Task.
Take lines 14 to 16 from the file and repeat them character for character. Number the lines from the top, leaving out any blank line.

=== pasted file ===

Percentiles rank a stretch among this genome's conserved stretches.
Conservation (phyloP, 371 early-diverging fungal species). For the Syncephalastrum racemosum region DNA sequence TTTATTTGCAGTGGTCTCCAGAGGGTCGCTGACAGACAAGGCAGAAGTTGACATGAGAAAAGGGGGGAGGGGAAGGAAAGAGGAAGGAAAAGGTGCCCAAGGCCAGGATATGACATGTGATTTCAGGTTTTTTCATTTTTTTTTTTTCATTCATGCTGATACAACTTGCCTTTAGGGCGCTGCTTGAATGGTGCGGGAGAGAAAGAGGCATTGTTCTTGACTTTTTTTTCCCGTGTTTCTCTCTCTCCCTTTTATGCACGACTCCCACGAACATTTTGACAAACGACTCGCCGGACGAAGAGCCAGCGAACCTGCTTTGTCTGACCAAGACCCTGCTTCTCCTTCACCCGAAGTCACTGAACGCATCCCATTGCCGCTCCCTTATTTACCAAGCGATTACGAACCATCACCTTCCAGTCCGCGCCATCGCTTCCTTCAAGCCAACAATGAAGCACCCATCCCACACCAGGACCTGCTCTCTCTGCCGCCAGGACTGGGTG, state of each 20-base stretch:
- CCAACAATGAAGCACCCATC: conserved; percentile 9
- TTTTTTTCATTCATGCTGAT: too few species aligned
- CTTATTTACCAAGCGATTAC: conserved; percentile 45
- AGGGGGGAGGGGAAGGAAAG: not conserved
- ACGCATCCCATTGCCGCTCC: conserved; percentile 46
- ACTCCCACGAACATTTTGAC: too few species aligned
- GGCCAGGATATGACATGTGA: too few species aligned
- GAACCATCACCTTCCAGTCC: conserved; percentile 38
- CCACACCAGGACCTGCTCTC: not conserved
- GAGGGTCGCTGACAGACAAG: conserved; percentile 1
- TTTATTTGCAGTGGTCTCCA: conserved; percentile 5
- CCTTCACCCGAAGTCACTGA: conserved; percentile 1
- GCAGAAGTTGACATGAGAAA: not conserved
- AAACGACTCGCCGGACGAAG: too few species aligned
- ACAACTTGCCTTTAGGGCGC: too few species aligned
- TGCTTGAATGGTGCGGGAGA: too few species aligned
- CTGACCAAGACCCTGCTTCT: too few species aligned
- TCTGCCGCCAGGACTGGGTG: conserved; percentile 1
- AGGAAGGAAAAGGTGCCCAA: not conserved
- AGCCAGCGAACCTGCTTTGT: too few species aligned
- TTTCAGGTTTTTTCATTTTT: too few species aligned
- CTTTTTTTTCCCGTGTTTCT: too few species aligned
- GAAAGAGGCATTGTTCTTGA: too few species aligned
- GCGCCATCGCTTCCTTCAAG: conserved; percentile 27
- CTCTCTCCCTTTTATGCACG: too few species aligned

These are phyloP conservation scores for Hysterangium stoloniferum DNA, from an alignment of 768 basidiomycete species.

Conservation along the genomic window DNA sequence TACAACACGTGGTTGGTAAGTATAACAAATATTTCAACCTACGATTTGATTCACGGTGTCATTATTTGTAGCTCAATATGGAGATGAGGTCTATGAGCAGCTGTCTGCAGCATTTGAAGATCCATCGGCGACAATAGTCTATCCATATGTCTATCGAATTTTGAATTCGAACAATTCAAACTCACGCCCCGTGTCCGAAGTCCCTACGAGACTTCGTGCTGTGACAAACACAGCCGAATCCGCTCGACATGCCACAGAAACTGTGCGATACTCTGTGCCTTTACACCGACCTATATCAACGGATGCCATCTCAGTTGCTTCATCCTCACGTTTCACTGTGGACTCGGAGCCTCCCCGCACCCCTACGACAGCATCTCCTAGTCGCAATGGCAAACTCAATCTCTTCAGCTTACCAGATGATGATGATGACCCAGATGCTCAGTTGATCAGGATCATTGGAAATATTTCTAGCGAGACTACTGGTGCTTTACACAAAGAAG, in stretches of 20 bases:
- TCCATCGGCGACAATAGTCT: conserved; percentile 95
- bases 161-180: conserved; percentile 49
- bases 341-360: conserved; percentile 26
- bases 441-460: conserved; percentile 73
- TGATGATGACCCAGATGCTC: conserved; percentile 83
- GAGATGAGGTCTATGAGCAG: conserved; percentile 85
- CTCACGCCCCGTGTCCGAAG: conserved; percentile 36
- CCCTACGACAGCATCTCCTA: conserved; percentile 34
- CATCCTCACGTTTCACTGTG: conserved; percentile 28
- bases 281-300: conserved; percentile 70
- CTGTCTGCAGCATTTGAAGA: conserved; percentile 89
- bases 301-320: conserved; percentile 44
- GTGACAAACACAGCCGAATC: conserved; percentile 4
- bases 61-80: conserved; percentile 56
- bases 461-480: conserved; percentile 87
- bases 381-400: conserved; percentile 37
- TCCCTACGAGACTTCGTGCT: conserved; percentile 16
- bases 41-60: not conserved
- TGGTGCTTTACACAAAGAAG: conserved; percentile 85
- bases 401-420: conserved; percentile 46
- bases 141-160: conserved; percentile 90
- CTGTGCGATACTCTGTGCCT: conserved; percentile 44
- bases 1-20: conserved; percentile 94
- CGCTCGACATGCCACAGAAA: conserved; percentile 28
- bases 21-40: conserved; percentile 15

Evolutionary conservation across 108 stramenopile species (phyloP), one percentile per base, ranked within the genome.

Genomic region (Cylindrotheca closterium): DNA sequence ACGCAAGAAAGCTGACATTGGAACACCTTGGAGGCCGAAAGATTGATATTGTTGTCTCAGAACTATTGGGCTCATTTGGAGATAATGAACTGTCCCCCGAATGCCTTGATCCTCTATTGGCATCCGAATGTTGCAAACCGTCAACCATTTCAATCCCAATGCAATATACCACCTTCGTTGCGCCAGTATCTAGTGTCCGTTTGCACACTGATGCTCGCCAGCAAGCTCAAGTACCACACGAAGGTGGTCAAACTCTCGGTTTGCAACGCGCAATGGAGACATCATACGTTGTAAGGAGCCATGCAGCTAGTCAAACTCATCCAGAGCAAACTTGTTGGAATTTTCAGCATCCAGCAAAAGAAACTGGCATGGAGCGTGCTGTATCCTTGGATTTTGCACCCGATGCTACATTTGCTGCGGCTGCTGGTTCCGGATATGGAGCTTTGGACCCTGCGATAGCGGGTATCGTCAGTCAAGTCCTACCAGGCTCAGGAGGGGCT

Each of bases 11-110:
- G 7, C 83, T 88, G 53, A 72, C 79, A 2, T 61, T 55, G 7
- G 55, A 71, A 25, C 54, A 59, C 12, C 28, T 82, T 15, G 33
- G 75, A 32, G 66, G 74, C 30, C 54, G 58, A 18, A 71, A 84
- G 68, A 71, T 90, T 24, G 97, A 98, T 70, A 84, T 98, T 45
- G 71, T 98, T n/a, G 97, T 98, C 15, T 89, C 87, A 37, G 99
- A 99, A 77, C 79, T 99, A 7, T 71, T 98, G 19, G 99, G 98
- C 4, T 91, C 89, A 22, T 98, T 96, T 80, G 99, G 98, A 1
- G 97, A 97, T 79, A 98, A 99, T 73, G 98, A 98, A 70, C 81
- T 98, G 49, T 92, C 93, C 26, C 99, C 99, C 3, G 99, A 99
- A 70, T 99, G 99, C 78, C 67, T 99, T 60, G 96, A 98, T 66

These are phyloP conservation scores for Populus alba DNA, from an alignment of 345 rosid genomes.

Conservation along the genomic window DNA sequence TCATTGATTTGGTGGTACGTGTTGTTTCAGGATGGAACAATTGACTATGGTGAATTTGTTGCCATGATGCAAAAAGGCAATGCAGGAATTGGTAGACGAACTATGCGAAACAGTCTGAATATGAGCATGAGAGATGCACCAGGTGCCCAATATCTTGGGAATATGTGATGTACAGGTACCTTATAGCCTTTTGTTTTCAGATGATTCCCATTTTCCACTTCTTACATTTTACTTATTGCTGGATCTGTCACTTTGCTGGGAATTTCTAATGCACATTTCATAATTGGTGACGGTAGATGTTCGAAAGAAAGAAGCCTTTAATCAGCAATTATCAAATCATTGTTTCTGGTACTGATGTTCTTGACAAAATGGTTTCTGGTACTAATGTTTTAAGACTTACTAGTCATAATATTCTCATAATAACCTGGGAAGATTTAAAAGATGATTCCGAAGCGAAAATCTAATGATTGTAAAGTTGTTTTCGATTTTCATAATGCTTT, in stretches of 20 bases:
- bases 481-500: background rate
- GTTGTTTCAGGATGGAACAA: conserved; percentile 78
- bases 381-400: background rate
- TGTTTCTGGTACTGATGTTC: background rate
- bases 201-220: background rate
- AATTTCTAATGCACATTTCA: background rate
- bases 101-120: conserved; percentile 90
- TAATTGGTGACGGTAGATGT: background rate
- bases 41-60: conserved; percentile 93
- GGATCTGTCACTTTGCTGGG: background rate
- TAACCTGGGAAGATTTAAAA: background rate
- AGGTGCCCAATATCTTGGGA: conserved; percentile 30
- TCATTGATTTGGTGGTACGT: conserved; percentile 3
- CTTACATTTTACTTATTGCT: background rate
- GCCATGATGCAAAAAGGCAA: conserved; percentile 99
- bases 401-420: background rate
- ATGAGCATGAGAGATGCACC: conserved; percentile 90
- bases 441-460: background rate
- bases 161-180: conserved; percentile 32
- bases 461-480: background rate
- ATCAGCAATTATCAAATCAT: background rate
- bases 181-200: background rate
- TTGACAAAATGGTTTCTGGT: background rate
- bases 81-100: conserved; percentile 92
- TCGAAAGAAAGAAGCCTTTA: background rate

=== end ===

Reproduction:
- CCTTCACCCGAAGTCACTGA: conserved; percentile 1
- GCAGAAGTTGACATGAGAAA: not conserved
- AAACGACTCGCCGGACGAAG: too few species aligned